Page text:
A while back, our CEO Arun Balakrishnan shared his thoughts with the Insurance Technology Association (ITA) on changing business and workplace trends in the insurance industry. It’s a timely topic, so we wanted to revisit it in our blog.
Arun was featured as a guest commentator on ITA’s website. He spoke about the “new world of work” as well as the ways insurers will need to adapt in order to stay competitive in the future. He observed that in today’s business environment, insurance companies are faced with the task of providing round-the-clock service, flexible products and billing options and better accessibility to information and service — all without increasing costs. He outlined how insurers will need to mobilize their employees, create self-service opportunities and externalize back office operations.
Arun explained that in order to grow their existing business, launch new lines of business, or simply increase efficiency, insurance organizations must consider a more distributed work environment, including a combination of full-time, part-time, mobile and contract employees.
“By allowing employees to work remotely, insurers can begin to reduce an expensive physical footprint and measurably decrease operational costs,” he wrote. He added that the flexible work environment will also be attractive to younger workers who are now replacing the baby boomer generation in insurance operations.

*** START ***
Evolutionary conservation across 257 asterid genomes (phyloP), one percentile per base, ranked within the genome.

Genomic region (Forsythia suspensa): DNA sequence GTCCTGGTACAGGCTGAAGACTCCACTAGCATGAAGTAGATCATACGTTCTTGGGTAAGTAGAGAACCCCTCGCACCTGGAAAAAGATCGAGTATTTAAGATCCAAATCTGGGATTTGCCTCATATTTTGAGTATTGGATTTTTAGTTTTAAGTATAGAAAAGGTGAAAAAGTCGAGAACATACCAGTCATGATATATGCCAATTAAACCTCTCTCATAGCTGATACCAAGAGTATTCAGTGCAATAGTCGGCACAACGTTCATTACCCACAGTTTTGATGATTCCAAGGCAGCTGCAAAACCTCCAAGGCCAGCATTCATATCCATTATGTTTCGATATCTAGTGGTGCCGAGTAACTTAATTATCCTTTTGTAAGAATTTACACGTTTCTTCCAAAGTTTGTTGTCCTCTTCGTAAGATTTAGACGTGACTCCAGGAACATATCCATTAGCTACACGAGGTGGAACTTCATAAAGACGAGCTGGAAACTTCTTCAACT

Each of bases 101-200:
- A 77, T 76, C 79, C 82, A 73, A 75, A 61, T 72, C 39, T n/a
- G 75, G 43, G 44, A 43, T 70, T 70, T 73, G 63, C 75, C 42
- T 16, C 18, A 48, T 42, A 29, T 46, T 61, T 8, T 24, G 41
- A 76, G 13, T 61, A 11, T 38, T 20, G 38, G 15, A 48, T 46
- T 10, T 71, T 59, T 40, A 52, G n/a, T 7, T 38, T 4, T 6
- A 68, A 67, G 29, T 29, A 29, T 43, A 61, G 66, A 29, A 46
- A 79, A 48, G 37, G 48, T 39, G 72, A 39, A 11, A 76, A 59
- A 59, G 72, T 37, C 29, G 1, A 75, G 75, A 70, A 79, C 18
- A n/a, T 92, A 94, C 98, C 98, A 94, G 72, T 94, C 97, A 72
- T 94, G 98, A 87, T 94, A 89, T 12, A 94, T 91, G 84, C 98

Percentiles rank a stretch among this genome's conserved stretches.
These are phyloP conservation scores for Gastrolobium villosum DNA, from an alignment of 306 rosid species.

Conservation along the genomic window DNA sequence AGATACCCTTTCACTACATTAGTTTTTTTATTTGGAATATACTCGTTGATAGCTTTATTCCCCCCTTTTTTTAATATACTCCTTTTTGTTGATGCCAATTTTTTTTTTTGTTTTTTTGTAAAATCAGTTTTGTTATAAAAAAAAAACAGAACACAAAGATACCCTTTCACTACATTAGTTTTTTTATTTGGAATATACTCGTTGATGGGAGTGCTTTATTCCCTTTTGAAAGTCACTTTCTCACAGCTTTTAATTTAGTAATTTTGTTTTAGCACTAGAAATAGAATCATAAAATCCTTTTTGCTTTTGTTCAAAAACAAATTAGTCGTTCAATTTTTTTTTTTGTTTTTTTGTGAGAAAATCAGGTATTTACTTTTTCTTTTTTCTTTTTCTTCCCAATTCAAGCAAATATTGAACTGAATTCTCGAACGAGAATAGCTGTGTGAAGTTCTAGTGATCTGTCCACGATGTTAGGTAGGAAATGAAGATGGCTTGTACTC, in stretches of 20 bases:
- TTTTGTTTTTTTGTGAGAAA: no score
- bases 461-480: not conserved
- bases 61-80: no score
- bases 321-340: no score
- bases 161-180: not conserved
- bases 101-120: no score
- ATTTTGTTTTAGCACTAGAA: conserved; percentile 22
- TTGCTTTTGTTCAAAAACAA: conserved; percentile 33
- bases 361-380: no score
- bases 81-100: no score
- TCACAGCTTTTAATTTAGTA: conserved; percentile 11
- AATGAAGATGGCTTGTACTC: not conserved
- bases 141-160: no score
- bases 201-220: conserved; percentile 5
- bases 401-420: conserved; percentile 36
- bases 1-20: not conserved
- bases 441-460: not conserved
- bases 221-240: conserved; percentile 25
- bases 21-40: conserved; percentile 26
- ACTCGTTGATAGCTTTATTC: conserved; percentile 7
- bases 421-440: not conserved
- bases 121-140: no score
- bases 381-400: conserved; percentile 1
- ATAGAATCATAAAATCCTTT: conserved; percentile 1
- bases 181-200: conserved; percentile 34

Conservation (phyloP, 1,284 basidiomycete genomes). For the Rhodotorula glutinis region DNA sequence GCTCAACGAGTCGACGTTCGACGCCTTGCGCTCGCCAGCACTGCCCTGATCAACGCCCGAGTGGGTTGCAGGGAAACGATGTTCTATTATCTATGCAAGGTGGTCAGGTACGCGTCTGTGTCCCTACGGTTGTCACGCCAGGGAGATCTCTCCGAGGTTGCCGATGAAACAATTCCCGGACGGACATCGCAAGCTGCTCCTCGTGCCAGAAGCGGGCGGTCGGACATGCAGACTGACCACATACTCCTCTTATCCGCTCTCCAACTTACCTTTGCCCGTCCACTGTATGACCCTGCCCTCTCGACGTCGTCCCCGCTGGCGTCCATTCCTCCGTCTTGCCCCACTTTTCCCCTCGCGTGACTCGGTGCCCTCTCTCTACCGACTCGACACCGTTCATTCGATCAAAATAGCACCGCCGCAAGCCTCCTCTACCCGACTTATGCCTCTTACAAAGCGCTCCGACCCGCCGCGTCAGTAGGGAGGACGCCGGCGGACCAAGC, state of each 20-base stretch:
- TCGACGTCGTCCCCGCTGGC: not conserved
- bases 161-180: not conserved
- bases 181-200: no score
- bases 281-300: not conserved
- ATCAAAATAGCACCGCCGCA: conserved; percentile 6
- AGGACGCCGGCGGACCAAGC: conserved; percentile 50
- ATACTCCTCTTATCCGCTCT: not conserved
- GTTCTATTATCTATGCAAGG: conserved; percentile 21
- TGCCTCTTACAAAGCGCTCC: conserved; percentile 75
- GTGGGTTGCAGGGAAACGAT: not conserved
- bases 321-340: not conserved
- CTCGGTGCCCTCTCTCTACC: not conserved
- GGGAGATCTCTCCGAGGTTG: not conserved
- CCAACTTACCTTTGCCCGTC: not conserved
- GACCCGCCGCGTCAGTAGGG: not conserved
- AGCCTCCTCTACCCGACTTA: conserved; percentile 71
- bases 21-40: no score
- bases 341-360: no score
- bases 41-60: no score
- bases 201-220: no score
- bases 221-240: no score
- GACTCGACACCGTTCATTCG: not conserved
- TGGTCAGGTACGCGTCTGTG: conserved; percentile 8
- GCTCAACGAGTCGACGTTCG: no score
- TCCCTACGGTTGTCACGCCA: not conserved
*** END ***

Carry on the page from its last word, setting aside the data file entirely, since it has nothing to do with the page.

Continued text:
He also said that consumers, conditioned by experiences offered in other industries, are demanding more accessibility and increased self-service options, and insurers are struggling to adapt legacy systems to meet immediate needs. Many insurers today are choosing to implement direct-to-consumer capabilities, such as portals as a kind of quick fix in lieu of replacing or upgrading existing legacy systems.
“The important thing to consider in any new initiative is what it may add to the bottom line, or how it impacts the company’s ability to be more customer-centric,” he advised.
Finally, Arun highlighted how insurers are increasingly turning to third-party providers for at least some functions, such as policy servicing, accounting, finance or claims. Externalizing back office operations can allow insurers to better allocate full-time employees to tasks more focused on the company’s core competencies, such as developing insurance products, providing coverage and protection for policyholders, and servicing in-force policies.
“While outsourcing has always been something of a dirty word in the insurance industry,” he said, “when done in a responsible, measured way, it can further enable an organization’s ability to scale rapidly.”
A full transcript of Arun’s article is available here.
For an interesting perspective on human capital trends in the insurance industry, click here.